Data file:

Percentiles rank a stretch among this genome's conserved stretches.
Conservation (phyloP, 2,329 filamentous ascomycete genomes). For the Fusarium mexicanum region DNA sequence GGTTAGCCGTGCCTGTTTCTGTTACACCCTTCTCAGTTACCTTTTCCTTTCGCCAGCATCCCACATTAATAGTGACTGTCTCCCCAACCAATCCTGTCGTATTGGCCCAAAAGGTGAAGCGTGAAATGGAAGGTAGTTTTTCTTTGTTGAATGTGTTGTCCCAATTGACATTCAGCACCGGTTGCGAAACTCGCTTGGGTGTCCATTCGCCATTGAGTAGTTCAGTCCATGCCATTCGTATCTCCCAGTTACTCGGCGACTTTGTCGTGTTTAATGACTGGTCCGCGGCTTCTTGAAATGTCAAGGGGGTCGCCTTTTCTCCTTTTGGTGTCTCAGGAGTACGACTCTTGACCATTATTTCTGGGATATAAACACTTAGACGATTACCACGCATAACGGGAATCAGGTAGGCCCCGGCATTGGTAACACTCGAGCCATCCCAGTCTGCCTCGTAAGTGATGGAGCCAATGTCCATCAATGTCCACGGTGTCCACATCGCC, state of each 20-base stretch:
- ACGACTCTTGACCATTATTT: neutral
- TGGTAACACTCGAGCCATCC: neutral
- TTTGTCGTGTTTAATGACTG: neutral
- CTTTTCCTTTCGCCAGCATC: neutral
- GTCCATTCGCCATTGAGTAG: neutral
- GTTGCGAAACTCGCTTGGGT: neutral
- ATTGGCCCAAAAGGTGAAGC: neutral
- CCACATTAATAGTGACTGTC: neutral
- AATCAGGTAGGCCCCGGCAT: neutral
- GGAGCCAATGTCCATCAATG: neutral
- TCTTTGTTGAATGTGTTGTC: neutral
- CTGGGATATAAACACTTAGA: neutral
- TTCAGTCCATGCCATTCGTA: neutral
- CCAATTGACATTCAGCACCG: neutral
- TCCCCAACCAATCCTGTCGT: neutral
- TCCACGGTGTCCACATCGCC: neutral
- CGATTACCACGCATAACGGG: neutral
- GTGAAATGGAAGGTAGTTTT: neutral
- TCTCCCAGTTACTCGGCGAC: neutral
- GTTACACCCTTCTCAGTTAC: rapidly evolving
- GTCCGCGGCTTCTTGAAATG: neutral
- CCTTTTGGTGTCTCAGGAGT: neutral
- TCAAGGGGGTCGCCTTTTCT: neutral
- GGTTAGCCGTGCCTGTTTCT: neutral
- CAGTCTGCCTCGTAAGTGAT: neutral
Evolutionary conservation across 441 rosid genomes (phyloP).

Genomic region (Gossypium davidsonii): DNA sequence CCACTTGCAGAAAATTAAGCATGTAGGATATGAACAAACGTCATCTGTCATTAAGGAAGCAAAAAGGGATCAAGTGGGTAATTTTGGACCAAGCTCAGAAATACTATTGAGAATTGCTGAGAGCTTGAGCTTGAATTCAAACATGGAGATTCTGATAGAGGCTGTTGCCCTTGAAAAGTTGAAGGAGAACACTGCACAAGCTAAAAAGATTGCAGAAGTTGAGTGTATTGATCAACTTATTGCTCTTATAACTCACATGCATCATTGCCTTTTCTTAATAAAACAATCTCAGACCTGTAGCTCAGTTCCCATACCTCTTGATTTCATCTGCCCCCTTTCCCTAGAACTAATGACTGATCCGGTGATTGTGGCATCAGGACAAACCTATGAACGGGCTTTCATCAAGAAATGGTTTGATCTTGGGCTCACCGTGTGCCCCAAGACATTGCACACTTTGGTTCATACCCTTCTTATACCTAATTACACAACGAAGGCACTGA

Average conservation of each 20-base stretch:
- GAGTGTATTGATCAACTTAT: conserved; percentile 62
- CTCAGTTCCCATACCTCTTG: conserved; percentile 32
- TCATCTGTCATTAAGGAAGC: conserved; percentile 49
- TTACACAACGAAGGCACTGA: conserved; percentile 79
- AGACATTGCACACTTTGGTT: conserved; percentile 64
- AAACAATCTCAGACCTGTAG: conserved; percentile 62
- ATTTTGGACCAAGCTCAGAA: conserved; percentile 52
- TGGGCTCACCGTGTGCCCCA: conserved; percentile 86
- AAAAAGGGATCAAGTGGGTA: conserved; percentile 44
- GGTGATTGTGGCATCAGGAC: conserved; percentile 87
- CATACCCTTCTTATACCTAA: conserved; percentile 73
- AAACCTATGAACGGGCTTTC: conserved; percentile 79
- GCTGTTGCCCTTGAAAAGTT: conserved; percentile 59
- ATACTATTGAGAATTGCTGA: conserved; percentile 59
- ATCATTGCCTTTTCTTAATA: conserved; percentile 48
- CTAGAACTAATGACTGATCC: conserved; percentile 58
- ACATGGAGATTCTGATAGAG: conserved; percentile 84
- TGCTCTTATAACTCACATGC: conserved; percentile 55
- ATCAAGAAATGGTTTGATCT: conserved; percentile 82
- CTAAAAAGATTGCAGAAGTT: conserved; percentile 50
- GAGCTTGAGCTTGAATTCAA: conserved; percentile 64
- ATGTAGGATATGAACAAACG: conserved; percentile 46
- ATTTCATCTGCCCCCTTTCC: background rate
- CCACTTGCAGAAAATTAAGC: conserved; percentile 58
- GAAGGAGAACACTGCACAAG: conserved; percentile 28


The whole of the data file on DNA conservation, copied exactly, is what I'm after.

Percentiles rank a stretch among this genome's conserved stretches.
Conservation (phyloP, 2,329 filamentous ascomycete genomes). For the Fusarium mexicanum region DNA sequence GGTTAGCCGTGCCTGTTTCTGTTACACCCTTCTCAGTTACCTTTTCCTTTCGCCAGCATCCCACATTAATAGTGACTGTCTCCCCAACCAATCCTGTCGTATTGGCCCAAAAGGTGAAGCGTGAAATGGAAGGTAGTTTTTCTTTGTTGAATGTGTTGTCCCAATTGACATTCAGCACCGGTTGCGAAACTCGCTTGGGTGTCCATTCGCCATTGAGTAGTTCAGTCCATGCCATTCGTATCTCCCAGTTACTCGGCGACTTTGTCGTGTTTAATGACTGGTCCGCGGCTTCTTGAAATGTCAAGGGGGTCGCCTTTTCTCCTTTTGGTGTCTCAGGAGTACGACTCTTGACCATTATTTCTGGGATATAAACACTTAGACGATTACCACGCATAACGGGAATCAGGTAGGCCCCGGCATTGGTAACACTCGAGCCATCCCAGTCTGCCTCGTAAGTGATGGAGCCAATGTCCATCAATGTCCACGGTGTCCACATCGCC, state of each 20-base stretch:
- ACGACTCTTGACCATTATTT: neutral
- TGGTAACACTCGAGCCATCC: neutral
- TTTGTCGTGTTTAATGACTG: neutral
- CTTTTCCTTTCGCCAGCATC: neutral
- GTCCATTCGCCATTGAGTAG: neutral
- GTTGCGAAACTCGCTTGGGT: neutral
- ATTGGCCCAAAAGGTGAAGC: neutral
- CCACATTAATAGTGACTGTC: neutral
- AATCAGGTAGGCCCCGGCAT: neutral
- GGAGCCAATGTCCATCAATG: neutral
- TCTTTGTTGAATGTGTTGTC: neutral
- CTGGGATATAAACACTTAGA: neutral
- TTCAGTCCATGCCATTCGTA: neutral
- CCAATTGACATTCAGCACCG: neutral
- TCCCCAACCAATCCTGTCGT: neutral
- TCCACGGTGTCCACATCGCC: neutral
- CGATTACCACGCATAACGGG: neutral
- GTGAAATGGAAGGTAGTTTT: neutral
- TCTCCCAGTTACTCGGCGAC: neutral
- GTTACACCCTTCTCAGTTAC: rapidly evolving
- GTCCGCGGCTTCTTGAAATG: neutral
- CCTTTTGGTGTCTCAGGAGT: neutral
- TCAAGGGGGTCGCCTTTTCT: neutral
- GGTTAGCCGTGCCTGTTTCT: neutral
- CAGTCTGCCTCGTAAGTGAT: neutral
Evolutionary conservation across 441 rosid genomes (phyloP).

Genomic region (Gossypium davidsonii): DNA sequence CCACTTGCAGAAAATTAAGCATGTAGGATATGAACAAACGTCATCTGTCATTAAGGAAGCAAAAAGGGATCAAGTGGGTAATTTTGGACCAAGCTCAGAAATACTATTGAGAATTGCTGAGAGCTTGAGCTTGAATTCAAACATGGAGATTCTGATAGAGGCTGTTGCCCTTGAAAAGTTGAAGGAGAACACTGCACAAGCTAAAAAGATTGCAGAAGTTGAGTGTATTGATCAACTTATTGCTCTTATAACTCACATGCATCATTGCCTTTTCTTAATAAAACAATCTCAGACCTGTAGCTCAGTTCCCATACCTCTTGATTTCATCTGCCCCCTTTCCCTAGAACTAATGACTGATCCGGTGATTGTGGCATCAGGACAAACCTATGAACGGGCTTTCATCAAGAAATGGTTTGATCTTGGGCTCACCGTGTGCCCCAAGACATTGCACACTTTGGTTCATACCCTTCTTATACCTAATTACACAACGAAGGCACTGA

Average conservation of each 20-base stretch:
- GAGTGTATTGATCAACTTAT: conserved; percentile 62
- CTCAGTTCCCATACCTCTTG: conserved; percentile 32
- TCATCTGTCATTAAGGAAGC: conserved; percentile 49
- TTACACAACGAAGGCACTGA: conserved; percentile 79
- AGACATTGCACACTTTGGTT: conserved; percentile 64
- AAACAATCTCAGACCTGTAG: conserved; percentile 62
- ATTTTGGACCAAGCTCAGAA: conserved; percentile 52
- TGGGCTCACCGTGTGCCCCA: conserved; percentile 86
- AAAAAGGGATCAAGTGGGTA: conserved; percentile 44
- GGTGATTGTGGCATCAGGAC: conserved; percentile 87
- CATACCCTTCTTATACCTAA: conserved; percentile 73
- AAACCTATGAACGGGCTTTC: conserved; percentile 79
- GCTGTTGCCCTTGAAAAGTT: conserved; percentile 59
- ATACTATTGAGAATTGCTGA: conserved; percentile 59
- ATCATTGCCTTTTCTTAATA: conserved; percentile 48
- CTAGAACTAATGACTGATCC: conserved; percentile 58
- ACATGGAGATTCTGATAGAG: conserved; percentile 84
- TGCTCTTATAACTCACATGC: conserved; percentile 55
- ATCAAGAAATGGTTTGATCT: conserved; percentile 82
- CTAAAAAGATTGCAGAAGTT: conserved; percentile 50
- GAGCTTGAGCTTGAATTCAA: conserved; percentile 64
- ATGTAGGATATGAACAAACG: conserved; percentile 46
- ATTTCATCTGCCCCCTTTCC: background rate
- CCACTTGCAGAAAATTAAGC: conserved; percentile 58
- GAAGGAGAACACTGCACAAG: conserved; percentile 28